Ashton gate


Mr P Durkin

Bristol City
Crossley   Phillips
Hjelde     Lavin
Doig     Sebok
Bonalair     Taylor
Louis-Jean     Brennan
Rogers     Goodridge
Allou   Mortimer
Prutton     Murray
Quashie     Tinnion
Freedman     Jones
Harewood     Pinamonte
Substitutes     Substitutes
Beasant   Bell
Merino     Thorpe
Cooper     Torpey
Gray   Brown
Platt     Scope

© Nottingham Forest 1999

When in ten years' time someone updates our beloved club's history and looks back to this period of the early rebuilding under David Platt, it will be interesting to see how much prominence is given to the recruitment of Paul Hart from Leeds to take over our youth teams. Like many of us, I was concerned in recent years that Forest didn't seem to be producing young talent which progressed convincingly into the first team; the gap between Steve Stone and Marlon Harewood was... what?... 5 or 6 years? A long time for a club like ours, which in the modern game cannot afford to buy established players for every position but needs to rely on bringing through its own youngsters (something we have always done well in the past).

On the face of it a 0-0 draw away to a team like Bristol City is no special achievement. I can almost hear many fans sighing faintly and saying "We ought to be stuffing sides like that". Well look again at the team that Forest put out tonight (and bear in mind that we were not doing some Man Utd "oh we can't be bothered with this Cup, so let's give the kids a whirl", but were down to the bare bones of our thinnish squad because of a crippling injury list). Make no mistake - this game tonight was a big fat banana skin just waiting for us to trip over, adding yet more fuel to the ill-informed "Platt isn't up to it" theories that seem to be featured in some sections of the media. Alternatively, make a mental list of the players who were unavailable to us: Moreno Mannini, Salvatore Matrecano, Riccardo Scimeca, Steve Chettle, Jesper Mattsson (and that's just in defence!), Andy Johnson, Chris Bart-Williams, Gianluca Petrachi, Ian Woan, John Burns and Ian Wright. An entire team and then some.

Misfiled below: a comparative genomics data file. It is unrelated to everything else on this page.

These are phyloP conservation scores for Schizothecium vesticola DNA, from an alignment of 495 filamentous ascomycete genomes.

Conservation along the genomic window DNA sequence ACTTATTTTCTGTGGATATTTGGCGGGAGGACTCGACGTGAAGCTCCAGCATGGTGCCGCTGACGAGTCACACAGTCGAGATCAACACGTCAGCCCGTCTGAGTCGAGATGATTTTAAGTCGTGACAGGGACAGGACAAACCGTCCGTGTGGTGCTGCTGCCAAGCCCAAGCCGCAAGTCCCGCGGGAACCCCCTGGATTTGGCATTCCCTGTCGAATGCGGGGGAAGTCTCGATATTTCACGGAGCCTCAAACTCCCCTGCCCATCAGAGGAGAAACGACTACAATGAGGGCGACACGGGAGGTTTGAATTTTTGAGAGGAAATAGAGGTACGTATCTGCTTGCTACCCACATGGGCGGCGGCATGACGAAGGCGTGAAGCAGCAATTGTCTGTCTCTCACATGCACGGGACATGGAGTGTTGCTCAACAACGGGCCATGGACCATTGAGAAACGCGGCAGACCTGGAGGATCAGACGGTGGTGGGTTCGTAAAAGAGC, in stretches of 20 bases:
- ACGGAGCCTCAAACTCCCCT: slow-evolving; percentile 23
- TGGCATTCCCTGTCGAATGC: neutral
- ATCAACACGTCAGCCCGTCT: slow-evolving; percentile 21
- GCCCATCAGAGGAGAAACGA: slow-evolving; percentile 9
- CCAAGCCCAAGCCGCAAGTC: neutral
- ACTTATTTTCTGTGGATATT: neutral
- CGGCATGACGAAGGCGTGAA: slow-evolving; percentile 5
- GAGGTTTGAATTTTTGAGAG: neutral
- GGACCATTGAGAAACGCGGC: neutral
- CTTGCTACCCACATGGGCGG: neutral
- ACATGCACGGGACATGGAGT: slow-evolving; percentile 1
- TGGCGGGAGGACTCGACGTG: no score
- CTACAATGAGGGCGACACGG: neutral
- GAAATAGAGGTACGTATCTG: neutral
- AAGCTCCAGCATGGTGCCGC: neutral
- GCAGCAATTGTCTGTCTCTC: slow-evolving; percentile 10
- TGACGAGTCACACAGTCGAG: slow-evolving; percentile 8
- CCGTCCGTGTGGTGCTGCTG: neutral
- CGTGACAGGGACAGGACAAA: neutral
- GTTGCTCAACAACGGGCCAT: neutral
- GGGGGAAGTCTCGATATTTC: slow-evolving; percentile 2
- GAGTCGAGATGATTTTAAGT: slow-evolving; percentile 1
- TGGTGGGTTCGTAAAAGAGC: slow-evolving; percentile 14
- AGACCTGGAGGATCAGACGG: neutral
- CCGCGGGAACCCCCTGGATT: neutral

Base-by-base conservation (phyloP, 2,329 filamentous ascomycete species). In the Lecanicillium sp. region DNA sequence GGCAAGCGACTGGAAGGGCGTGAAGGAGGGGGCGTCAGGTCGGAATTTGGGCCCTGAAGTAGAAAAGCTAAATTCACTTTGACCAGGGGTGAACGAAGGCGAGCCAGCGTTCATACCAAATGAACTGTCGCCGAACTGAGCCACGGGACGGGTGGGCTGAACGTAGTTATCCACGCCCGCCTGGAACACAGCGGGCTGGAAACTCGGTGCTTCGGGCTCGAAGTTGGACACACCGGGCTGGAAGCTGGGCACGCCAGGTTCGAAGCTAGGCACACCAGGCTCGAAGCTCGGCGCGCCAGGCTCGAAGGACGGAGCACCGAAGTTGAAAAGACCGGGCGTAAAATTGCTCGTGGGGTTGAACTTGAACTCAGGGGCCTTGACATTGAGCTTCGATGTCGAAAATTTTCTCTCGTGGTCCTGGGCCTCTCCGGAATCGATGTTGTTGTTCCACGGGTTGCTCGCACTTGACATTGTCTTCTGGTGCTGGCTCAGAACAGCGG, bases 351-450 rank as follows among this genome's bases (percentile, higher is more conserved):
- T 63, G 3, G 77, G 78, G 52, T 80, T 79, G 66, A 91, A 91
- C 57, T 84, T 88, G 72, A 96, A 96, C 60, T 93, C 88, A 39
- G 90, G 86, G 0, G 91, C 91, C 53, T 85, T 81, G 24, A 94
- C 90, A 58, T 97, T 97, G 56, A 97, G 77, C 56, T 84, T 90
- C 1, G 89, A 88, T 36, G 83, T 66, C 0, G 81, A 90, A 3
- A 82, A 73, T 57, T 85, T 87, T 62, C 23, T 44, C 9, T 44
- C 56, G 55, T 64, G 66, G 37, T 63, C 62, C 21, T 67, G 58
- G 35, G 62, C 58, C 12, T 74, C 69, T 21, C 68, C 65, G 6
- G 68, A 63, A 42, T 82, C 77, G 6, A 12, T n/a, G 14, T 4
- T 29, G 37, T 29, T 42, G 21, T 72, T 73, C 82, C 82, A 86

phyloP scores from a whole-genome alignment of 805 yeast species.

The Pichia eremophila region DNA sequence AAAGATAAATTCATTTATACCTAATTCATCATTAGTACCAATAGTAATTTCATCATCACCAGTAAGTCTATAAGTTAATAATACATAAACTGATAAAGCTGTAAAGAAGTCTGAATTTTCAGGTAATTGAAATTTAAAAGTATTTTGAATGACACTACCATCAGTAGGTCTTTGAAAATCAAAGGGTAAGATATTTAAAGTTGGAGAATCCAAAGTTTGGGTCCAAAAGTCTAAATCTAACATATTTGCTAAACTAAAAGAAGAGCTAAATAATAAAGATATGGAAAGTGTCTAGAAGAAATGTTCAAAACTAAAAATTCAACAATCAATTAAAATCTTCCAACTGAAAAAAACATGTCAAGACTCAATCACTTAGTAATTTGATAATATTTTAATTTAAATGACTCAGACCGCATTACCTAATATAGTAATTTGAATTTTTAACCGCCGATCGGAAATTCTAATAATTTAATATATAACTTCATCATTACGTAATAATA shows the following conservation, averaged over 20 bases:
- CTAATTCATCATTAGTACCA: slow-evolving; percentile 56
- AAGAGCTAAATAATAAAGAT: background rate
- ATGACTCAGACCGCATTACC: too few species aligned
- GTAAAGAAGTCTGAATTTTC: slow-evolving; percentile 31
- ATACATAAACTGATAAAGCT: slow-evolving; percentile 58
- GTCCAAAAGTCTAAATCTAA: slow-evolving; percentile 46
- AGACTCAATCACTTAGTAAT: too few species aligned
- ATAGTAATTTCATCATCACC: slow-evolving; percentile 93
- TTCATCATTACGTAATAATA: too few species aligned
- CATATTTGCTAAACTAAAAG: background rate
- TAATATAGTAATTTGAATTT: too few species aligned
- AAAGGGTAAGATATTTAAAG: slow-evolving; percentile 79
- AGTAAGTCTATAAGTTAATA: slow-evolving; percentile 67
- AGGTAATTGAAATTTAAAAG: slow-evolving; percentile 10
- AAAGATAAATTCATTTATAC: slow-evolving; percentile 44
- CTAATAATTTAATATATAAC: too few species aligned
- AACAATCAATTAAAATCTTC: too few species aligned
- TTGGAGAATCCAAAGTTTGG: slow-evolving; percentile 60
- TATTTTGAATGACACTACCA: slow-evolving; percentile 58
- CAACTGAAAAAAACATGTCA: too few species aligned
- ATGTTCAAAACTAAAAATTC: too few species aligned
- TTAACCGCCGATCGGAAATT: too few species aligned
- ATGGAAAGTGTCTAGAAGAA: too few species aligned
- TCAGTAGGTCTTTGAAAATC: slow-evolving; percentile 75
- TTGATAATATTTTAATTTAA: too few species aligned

Of all the players with knocks of varying degrees of severity, the only one who managed to pass a fitness test was Jon Olav Hjelde. When the players ran out to warm up I really thought to myself that we were up against it in a big way. I am a Forest fanatic, and even I was looking very carefully at my programme and the numbers on their shorts to work out who half of these guys were! When it actually came to kick off and I saw Thierry Bonalair in the centre of our three man defence lining up against two great big strong strapping strikers, I exchanged glances with the guy next to me and crossed all of my fingers. It isn't that I think Bonalair is rubbish - but as a centre-half??? He's tiny, for heaven's sake. Well I was wrong.

This was a good performance by Forest - in many ways we played considerably better tonight than on Sunday against Wolves. Hjelde had another commanding game at the back. Bonalair used his footballing brain and his pace to compensate for his distinct lack of inches. Young Steven Doig played excellently; good tackling, good distribution, strong in the air and brave; he played the last 20 minutes with a bandage round his forehead after sustaining a cut in an accidental clash of heads, and by the end of the game there was enough blood on the bandage to make it look like a Kamikaze pilot's bandana. But he was still heading the ball. In midfield Bernard Allou had a strong first half, creating much down the right and crossing well. He faded a bit after half time, but still tackled back well even after he seemed to get tired. Matthieu handled the dangerous Brennan (a rumoured Forest target) with aplomb. Tank had another good game down the left (whatever it was that caused his apparent early-season lethargy has clearly gone) - in the second half especially he created several doses of panic in the City defence with his extreme pace, direct running and curling crosses. Nigel Quashie worked his proverbial socks off, creating space, linking well with debutant David Prutton and tackling like a demon.

Up front Marlon showed his customary 100% commitment and pace, good movement and some deft touches, and Dougie (Captain Dougie, indeed!), though pulling wide a lot of the time to escape the attentions of the two giant City centre halves, put in a display of flicks and subtle passes that Marlon relished. I still think (as do many fans, judging by tonight's crowd reaction) that we could see more movement and pace from Dougie, especially when we haven't got the ball, but he played well enough. To be honest, he was probably our most disappointing player, but that is not to say he had a stinker by any means.